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Crazy Rich Asians: A Tale on Old Money in Asia

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Asia Life

Crazy Rich Asians: A Tale on Old Money in Asia

Characters in Kevin Kwan’s new book live a world of wealth that seems implausible. In Singapore, it isn’t.

In his breakout novel released just yesterday, Crazy Rich Asians, Kevin Kwan gives us a glimpse of what it’s like inside the lives of Asia’s über-rich. As Entertainment Weekly quips, the novel works on two levels – depicting the lives of Asians who are crazy rich and who turn out to be in fact crazy.

Singaporean-born, Manhattan-based Kwan writes from experience, which shines through in the story. “This book really is, in many ways, inspired by my childhood,” Kwan told Vanity Fair.

The tale follows Singaporean born-and-bred Nicholas (Nick) Young, now based in Greenwich Village, and his girlfriend Rachel Chu, an ABC (American-born Chinese) economics professor at New York University who has little clue as to just how wealthy Nick’s family is.

As The New York Times notes, the characters in Kwan’s book are so “rich and vulgar” that they don’t even bother looking for a 30 carat-plus diamond that falls into a snowdrift. Yet one man proudly avowals the precision to which he sets the temperature in his climate-controlled shoe closet.

The story follows the couple as they make a trip to Nick’s hometown where he has been asked to serve as best man in his friend Colin Choo’s wedding. It proves to be an extortionate affair.

"You know this merger has been choreographed down to the most minute detail," Colin tells Nick. "It's good for business and anything that's good for business is good for the family … I have not been in the position to make a single choice since I was born, and you know that."

Kevin’s “merger” is with the daughter of a Chinese baron. Again: “good for business”. This literary matchmaking is true to life. Enormous houses, a penchant for culinary adventuring, glittery wardrobes and an obsession with brand names are among the trophies and pastimes fussed over by Singapore’s upper crust, who dutifully attend prep-schools and elite universities and refer to the UBC (University of British Columbia) as “the University of a Billion Chinese”.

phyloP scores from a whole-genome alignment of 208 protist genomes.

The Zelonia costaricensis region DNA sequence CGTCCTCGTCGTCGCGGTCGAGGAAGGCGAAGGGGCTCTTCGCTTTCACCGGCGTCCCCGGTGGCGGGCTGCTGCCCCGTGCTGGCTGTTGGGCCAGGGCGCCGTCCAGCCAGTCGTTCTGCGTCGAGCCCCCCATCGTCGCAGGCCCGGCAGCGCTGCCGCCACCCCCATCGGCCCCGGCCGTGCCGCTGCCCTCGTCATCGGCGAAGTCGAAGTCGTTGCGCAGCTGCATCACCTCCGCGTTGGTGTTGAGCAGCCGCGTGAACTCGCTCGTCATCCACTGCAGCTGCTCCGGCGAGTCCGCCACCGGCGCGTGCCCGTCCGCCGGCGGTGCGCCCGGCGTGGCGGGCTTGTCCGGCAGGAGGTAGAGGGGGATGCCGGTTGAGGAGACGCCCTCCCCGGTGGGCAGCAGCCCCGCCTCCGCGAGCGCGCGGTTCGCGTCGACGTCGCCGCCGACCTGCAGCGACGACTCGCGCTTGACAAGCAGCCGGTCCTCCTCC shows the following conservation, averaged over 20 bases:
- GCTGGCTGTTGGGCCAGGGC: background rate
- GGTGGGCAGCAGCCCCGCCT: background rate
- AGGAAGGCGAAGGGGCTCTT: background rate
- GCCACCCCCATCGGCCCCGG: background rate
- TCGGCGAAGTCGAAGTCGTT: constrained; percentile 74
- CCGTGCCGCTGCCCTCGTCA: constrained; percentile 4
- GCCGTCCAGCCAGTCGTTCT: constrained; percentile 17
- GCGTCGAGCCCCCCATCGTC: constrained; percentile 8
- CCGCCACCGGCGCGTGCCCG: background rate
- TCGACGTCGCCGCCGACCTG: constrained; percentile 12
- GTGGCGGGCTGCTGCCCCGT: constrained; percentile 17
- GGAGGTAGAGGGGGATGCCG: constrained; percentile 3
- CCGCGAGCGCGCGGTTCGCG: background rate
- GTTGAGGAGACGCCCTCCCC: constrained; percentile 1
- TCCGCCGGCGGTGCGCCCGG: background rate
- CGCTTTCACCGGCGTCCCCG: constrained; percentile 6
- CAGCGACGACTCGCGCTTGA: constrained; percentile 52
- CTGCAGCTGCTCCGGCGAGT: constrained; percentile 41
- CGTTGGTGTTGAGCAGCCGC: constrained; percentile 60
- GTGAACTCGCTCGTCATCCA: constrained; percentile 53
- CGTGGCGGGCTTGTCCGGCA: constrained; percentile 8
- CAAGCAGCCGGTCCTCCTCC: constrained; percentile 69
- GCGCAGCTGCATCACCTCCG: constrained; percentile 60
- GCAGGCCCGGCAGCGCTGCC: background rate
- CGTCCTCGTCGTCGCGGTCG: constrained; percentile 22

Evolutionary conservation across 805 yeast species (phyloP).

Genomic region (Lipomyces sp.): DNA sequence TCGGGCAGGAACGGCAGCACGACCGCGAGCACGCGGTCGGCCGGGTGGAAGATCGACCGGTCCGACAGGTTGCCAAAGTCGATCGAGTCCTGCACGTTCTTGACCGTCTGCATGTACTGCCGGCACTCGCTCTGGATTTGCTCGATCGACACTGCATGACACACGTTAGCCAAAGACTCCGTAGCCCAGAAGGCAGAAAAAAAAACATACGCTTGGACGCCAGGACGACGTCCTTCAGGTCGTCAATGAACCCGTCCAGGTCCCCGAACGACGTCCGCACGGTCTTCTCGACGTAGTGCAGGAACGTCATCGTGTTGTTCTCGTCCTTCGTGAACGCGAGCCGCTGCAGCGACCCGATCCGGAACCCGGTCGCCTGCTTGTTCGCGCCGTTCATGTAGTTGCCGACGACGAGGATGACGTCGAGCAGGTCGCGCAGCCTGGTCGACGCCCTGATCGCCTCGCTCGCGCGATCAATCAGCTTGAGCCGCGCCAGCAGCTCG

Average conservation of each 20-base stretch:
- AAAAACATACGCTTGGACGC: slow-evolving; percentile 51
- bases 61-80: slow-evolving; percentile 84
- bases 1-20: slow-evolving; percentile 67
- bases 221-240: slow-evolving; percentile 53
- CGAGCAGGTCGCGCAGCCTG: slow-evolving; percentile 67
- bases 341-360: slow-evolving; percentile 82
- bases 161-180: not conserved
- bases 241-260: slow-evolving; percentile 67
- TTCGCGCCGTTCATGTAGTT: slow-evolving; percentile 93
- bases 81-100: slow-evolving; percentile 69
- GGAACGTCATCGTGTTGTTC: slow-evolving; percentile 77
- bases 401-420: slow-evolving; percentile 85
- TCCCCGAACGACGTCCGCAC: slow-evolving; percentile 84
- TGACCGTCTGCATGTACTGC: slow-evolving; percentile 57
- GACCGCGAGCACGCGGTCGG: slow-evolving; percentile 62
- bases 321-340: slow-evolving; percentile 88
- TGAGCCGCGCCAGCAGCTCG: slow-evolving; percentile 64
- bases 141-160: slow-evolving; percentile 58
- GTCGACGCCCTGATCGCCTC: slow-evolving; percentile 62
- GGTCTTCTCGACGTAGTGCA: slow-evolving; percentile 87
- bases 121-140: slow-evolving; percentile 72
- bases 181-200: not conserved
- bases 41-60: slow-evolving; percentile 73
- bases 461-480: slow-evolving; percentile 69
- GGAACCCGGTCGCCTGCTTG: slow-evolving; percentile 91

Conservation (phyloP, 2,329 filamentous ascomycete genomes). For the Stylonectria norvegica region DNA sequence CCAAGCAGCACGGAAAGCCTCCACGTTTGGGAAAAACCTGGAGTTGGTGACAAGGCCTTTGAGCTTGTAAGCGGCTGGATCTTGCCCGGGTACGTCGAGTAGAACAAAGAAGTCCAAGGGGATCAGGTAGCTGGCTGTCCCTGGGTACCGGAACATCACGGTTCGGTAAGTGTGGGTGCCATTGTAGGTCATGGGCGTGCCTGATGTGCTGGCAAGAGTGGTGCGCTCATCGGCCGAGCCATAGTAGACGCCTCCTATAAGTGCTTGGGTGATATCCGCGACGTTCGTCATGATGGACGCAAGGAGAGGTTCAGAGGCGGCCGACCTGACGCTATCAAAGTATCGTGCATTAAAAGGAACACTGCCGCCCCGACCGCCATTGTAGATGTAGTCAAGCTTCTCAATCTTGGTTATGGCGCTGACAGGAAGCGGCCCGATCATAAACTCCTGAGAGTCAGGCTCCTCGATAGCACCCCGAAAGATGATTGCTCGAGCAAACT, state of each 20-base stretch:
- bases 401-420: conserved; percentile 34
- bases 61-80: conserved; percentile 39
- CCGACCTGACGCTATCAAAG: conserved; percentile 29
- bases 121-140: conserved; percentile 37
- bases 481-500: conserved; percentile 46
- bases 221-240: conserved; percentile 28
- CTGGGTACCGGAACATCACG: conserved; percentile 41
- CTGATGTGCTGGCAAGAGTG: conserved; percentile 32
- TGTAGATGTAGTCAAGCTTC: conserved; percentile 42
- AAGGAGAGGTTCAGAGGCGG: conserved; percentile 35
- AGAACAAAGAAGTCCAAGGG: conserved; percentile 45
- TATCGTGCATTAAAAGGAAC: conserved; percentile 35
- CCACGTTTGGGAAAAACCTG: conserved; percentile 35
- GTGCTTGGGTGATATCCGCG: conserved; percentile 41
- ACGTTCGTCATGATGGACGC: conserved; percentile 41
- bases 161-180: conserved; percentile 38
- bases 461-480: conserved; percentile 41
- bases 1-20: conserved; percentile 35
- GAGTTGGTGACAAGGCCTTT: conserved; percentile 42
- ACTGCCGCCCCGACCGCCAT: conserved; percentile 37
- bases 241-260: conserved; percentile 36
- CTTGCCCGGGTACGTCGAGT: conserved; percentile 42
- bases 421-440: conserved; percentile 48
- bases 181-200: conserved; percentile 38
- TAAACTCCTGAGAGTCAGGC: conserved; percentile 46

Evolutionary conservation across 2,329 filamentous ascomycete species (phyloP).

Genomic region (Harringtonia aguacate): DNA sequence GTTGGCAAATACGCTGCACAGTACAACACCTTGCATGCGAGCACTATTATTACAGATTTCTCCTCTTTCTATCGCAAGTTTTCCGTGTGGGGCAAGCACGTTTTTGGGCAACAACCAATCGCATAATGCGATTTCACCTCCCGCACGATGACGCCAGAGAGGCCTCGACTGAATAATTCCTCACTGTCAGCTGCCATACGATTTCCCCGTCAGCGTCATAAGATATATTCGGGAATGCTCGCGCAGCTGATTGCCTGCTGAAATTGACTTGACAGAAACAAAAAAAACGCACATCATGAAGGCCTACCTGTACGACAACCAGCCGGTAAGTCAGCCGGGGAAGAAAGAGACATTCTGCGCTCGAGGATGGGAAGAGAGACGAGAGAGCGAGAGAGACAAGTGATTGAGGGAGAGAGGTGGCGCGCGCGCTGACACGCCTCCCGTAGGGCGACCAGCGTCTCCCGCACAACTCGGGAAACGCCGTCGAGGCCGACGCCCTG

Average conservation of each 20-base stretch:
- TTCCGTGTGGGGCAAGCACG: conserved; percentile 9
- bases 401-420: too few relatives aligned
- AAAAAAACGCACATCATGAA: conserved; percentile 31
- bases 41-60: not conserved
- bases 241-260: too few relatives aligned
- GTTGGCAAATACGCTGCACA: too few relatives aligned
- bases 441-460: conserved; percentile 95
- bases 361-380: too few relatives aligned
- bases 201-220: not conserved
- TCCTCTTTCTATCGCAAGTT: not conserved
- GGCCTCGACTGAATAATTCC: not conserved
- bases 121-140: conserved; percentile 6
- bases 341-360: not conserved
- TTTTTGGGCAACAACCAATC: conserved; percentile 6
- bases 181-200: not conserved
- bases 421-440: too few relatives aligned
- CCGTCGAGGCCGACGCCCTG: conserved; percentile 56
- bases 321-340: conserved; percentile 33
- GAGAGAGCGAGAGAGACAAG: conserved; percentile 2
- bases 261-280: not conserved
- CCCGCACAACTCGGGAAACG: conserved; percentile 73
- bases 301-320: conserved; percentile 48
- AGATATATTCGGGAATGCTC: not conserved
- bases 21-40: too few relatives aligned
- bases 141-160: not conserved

In one chapter, the couple attends a dinner party at the palatial residence of Nick’s grandmother, who is holding the bash to celebrate the blooming of her tan hua flowers, which blossom once a decade and only at night. Just catching a glimpse of them in bloom is auspicious, we’re told. Nick’s cousin Astrid enters the scene, greeting Rachel.

In an excerpt provided by Vogue, Kwan writes: “Astrid was wearing the chicest outfit Rachel had ever seen—an embroidered Alexis Mabille white peasant blouse, pearl-gray Lanvin cigarette pants, and a fantastical pair of bejeweled earrings, very Millicent Rogers. So this was Astrid in her natural habitat.”

Kwan’s eye for these details is informed by his study of fashion photography at New York’s prestigious Parsons School of Design. But this doesn’t mean he condones what he sees.

“I find myself fascinated and appalled by consumerist culture, especially by the degree to which many Asian consumers have become fixated on acquiring brand name objects,” he told Read It Forward. “I’ve personally witnessed some of the most mind-boggling shopping sprees, where someone spends more in a single day than I make in a year.” Indeed, the book gives accounts of shopping binges that amount to millions of dollars.

As the dinner party gets underway, the guests enter an elliptical conservatory with wall murals of Chinese mountainscapes where, Kwan writes, “three enormous tables gleamed with silver chafing dishes, one offering Thai delicacies, another Malaysian cuisine, and the last classic Chinese dishes. Rachel came upon a tray of exotic-looking golden wafers folded into little top hats. ‘What in the world are these?’ she wondered aloud.”

Wonder she may, but Kwan’s depiction of Singapore’s elite borders on hyperrealist. He could have told a similar story by simply documenting any number of real-life weddings that take place on any given auspicious day in mainland China, Hong Kong, Macau or Singapore. Indeed, the rise of Asia’s new rich, particularly within China, is a welcome development for those engaged in the luxury business – not in fiction, but in fact.

When the book’s central event, the wedding, finally unfolds, things are ratcheted up yet several more notches: singing by the Vienna Boys’ Choir, ferry rides to other islands, a performance by Cirque du Soleil.

“I’ve seen weddings even more over-the-top than this,” Kwan said. “So many aspects of and stories in the book I actually had to tone down! The reality is simply unbelievable.”

He added, “Sometimes I had to actually take details out, because my editor was like, ‘No one will believe this’. And I would say, ‘But this really happened’, and she’d reply, ‘It doesn’t matter. You’re going to lose readers because it’s going to seem so unreal that people would spend this much money, or do something this excessive’. So those parts were changed.”

Yet, reality speaks for itself. And lavish living is now in full swing on the Chinese mainland as well where the new rich are taking up the torch where the old money clans of Singapore and Hong Kong left off (see: $150 million dowry, eight-day banquet held in Fujian). Tomorrow we look at just how far China’s nouveau riche is taking this trend.